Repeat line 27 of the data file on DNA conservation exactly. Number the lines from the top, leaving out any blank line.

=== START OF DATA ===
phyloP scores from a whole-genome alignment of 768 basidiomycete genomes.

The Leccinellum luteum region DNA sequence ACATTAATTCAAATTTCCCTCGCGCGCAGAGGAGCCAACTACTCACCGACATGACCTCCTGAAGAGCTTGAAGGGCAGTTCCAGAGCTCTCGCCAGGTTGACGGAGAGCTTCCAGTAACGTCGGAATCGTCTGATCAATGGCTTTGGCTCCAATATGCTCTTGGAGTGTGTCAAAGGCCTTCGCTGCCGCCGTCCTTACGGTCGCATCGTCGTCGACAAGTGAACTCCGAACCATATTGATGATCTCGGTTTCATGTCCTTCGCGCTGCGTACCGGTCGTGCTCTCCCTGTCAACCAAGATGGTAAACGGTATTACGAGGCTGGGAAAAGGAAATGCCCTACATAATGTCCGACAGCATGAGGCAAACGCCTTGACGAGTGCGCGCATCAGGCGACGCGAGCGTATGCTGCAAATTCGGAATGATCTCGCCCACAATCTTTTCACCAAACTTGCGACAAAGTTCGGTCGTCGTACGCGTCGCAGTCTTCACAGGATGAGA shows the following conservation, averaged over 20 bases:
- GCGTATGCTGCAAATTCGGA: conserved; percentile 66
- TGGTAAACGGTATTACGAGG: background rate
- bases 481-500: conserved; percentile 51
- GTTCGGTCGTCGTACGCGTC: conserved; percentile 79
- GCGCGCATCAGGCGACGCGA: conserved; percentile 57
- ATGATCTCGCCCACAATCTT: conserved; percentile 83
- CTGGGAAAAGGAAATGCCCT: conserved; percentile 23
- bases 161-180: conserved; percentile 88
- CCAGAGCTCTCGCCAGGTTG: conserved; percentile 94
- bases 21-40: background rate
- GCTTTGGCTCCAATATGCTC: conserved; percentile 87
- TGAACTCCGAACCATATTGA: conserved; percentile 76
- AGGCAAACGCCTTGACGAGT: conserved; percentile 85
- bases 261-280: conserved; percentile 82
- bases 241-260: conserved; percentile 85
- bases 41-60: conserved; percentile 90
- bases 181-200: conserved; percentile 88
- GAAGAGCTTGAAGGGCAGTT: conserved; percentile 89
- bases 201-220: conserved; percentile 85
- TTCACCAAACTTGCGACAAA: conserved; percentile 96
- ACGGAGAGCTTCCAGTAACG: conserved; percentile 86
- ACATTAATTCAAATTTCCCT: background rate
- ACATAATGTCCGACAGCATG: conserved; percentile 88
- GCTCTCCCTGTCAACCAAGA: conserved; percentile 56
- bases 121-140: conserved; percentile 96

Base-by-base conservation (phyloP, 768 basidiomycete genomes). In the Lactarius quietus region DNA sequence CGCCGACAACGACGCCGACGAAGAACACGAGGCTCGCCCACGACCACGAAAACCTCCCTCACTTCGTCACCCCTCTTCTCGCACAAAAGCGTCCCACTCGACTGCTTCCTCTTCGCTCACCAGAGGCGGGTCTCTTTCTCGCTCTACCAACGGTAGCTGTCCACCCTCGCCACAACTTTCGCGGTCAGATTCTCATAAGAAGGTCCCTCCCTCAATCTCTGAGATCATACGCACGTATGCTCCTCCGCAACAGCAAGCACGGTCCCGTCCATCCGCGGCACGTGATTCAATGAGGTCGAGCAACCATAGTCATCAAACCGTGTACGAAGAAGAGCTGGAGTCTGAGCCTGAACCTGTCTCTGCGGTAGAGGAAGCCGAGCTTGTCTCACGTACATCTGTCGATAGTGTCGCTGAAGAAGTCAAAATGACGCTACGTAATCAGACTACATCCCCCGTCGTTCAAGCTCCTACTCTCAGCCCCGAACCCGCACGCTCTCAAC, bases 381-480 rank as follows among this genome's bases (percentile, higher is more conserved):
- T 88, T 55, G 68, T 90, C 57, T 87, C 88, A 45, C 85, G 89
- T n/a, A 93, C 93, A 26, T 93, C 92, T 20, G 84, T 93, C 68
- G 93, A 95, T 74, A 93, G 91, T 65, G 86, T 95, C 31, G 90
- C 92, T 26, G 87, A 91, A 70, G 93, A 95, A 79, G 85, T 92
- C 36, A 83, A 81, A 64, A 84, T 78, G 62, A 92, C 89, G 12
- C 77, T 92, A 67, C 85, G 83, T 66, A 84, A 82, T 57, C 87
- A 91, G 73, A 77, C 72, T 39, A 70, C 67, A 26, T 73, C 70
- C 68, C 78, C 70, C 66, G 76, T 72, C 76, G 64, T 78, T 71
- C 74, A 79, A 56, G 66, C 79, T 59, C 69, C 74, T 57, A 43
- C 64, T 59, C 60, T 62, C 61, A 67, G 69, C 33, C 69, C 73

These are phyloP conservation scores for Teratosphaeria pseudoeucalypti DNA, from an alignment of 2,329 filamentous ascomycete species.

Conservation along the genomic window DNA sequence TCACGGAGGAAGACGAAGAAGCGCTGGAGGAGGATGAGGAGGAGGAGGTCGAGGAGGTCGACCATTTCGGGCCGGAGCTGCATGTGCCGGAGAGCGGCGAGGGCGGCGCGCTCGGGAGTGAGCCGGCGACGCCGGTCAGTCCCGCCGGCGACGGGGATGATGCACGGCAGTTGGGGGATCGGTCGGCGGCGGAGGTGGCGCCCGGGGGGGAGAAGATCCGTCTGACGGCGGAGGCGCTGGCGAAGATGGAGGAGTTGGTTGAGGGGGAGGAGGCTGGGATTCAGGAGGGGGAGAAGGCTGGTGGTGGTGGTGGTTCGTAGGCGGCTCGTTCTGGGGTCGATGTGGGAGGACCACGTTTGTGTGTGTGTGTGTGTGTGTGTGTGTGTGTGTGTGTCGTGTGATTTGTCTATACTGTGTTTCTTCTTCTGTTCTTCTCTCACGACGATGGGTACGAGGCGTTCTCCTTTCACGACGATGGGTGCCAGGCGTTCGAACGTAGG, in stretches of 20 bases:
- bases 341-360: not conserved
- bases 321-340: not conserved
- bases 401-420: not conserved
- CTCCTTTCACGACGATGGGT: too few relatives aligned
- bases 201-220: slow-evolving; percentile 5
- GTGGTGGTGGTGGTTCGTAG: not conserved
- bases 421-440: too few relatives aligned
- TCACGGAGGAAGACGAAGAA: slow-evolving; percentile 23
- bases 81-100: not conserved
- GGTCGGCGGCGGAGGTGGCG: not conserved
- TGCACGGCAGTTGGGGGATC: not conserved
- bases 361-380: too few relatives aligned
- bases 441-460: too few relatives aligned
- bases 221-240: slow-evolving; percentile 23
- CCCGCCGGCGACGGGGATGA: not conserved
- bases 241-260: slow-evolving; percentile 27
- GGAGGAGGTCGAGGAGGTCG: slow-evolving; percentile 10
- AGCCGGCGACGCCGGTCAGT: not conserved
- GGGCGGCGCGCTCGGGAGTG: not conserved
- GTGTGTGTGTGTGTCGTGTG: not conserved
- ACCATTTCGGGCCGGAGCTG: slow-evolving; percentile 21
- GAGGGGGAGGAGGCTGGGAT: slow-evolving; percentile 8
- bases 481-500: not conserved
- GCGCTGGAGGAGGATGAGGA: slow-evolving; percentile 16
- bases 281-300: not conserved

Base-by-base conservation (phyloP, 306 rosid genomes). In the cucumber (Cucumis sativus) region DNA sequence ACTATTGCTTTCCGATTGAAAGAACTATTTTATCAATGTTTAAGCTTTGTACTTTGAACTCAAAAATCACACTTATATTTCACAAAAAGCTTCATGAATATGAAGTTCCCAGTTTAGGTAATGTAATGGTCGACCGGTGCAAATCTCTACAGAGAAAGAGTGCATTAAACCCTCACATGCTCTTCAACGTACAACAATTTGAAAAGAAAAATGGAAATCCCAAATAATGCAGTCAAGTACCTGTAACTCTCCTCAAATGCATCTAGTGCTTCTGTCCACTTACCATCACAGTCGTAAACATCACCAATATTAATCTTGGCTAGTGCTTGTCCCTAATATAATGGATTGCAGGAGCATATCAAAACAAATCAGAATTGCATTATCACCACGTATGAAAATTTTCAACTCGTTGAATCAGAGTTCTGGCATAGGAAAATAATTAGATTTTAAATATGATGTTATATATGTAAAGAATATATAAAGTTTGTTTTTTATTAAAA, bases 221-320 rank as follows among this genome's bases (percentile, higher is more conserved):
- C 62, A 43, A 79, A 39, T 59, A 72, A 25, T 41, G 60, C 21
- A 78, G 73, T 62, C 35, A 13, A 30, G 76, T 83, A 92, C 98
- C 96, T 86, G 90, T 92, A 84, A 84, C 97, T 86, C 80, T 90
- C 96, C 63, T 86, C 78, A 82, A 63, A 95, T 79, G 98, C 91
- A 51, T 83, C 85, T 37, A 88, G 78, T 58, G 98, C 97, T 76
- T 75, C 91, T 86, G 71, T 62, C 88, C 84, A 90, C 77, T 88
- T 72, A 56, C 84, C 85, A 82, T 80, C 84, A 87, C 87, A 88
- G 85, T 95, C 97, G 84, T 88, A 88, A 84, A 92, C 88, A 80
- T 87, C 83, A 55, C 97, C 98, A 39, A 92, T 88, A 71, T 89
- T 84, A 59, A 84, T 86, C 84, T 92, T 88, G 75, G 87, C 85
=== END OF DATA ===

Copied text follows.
- bases 121-140: conserved; percentile 96